The origin of this tradition, celebrated on 29 September and known as 'Maneki-Neko Day', continues to fuel legends. Tama, a thin feline of one of the monks of the temple, is said to have invited Lord Ii Naotaka to join it on Gotokuji's forecourt, thus saving him from lightning that struck the place where he had been standing. The tradition could also have its origins in the suicide of a geisha, who ran a house of tea called The Golden Cat.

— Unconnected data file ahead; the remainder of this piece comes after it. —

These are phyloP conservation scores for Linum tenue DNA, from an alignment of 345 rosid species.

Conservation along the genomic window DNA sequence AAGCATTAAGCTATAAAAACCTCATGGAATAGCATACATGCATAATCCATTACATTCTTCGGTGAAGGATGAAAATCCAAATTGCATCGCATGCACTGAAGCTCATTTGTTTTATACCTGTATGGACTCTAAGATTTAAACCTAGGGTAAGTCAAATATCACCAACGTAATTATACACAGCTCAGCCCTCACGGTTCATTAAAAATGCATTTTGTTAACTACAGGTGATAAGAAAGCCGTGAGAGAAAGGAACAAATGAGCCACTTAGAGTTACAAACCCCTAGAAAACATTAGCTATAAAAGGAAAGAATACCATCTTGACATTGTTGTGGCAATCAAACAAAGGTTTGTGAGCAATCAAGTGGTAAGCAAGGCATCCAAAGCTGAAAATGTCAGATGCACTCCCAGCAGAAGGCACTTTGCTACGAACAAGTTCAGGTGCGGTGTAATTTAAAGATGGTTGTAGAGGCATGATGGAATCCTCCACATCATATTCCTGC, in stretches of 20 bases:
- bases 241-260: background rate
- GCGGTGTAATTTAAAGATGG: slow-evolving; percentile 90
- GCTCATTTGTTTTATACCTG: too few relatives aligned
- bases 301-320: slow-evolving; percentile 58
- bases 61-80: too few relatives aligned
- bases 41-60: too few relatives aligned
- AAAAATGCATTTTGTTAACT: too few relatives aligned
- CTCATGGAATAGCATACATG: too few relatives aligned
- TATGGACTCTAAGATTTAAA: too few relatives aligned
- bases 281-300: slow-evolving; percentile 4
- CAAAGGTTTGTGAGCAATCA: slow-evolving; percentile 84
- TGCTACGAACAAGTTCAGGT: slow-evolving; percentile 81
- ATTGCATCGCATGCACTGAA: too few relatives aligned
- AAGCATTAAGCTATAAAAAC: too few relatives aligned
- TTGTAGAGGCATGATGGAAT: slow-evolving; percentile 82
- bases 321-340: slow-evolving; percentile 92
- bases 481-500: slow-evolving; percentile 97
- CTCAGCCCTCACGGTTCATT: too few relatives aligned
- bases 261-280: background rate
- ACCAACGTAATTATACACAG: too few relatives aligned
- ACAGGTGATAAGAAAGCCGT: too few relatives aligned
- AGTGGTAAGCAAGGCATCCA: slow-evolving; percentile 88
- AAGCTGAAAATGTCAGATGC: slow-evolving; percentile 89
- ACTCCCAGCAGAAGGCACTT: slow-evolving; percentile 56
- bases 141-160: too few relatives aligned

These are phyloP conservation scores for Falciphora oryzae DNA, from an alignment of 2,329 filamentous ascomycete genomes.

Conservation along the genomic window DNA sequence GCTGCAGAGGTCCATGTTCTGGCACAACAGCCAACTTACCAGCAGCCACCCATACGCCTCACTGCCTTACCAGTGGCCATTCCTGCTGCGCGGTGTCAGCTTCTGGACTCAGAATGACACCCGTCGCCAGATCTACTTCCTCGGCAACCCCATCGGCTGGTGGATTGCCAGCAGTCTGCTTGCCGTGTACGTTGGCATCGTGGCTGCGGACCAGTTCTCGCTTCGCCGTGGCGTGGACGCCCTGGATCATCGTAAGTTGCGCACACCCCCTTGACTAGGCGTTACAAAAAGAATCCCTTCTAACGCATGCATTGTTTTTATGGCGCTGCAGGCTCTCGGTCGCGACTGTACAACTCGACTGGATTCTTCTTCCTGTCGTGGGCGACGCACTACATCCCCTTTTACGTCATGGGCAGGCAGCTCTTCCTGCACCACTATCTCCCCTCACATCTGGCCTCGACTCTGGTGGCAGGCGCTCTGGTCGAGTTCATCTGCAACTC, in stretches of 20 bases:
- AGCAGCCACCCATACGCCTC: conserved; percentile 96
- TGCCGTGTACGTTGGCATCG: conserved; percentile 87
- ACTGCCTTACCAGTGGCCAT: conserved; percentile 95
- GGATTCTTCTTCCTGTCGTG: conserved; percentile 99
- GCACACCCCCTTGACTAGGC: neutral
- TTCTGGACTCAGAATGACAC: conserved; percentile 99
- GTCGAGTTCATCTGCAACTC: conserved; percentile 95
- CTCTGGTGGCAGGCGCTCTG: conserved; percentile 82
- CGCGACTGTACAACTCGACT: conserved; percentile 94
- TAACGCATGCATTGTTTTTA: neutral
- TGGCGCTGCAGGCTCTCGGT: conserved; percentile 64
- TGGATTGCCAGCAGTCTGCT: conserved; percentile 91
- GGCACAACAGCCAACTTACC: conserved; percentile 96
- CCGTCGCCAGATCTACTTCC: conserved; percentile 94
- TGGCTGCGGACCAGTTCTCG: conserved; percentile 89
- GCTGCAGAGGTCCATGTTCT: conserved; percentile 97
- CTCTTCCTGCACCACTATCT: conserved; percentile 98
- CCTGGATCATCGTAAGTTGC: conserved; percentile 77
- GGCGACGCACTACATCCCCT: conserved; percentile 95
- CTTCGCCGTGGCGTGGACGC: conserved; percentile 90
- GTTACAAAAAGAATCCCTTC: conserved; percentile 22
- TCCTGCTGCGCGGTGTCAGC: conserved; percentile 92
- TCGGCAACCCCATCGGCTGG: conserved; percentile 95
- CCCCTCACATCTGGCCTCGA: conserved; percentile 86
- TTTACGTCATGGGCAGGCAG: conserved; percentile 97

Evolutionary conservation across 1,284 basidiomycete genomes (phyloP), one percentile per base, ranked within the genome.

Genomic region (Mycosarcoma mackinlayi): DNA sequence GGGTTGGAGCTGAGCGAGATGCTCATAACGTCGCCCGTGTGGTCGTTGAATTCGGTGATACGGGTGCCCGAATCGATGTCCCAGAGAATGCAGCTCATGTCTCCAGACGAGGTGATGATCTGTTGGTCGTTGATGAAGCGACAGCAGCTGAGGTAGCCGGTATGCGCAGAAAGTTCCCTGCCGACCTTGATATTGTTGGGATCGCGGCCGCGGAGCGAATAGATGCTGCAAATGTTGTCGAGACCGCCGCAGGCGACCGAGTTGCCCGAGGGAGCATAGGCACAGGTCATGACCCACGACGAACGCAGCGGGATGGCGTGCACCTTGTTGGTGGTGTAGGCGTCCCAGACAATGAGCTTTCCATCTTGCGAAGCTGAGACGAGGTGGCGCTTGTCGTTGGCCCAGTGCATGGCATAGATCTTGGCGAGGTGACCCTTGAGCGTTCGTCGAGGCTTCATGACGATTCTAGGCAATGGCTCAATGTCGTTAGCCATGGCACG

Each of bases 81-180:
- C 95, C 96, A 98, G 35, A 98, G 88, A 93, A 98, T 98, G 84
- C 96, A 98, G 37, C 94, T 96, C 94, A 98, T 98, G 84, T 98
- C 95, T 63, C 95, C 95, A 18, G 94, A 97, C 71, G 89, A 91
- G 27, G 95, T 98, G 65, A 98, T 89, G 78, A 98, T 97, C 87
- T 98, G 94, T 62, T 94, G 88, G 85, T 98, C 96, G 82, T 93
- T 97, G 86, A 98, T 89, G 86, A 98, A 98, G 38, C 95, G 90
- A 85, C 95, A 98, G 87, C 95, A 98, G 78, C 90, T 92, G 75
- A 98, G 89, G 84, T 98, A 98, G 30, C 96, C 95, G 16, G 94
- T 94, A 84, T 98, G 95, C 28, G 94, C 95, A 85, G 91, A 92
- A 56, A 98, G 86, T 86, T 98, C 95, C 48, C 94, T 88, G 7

In the district of Setagaya, the Gotokuji Buddhist temple is the subject of an omnipresent cult. Indeed, hundreds of statuettes are arranged on the altar dedicated to Maneki-Neko, this benevolent cat who waves with its front paw up as a sign of prosperity. On the altar of Gotokuji, these many statuettes are white, as a symbol of purity, and red, for protection.
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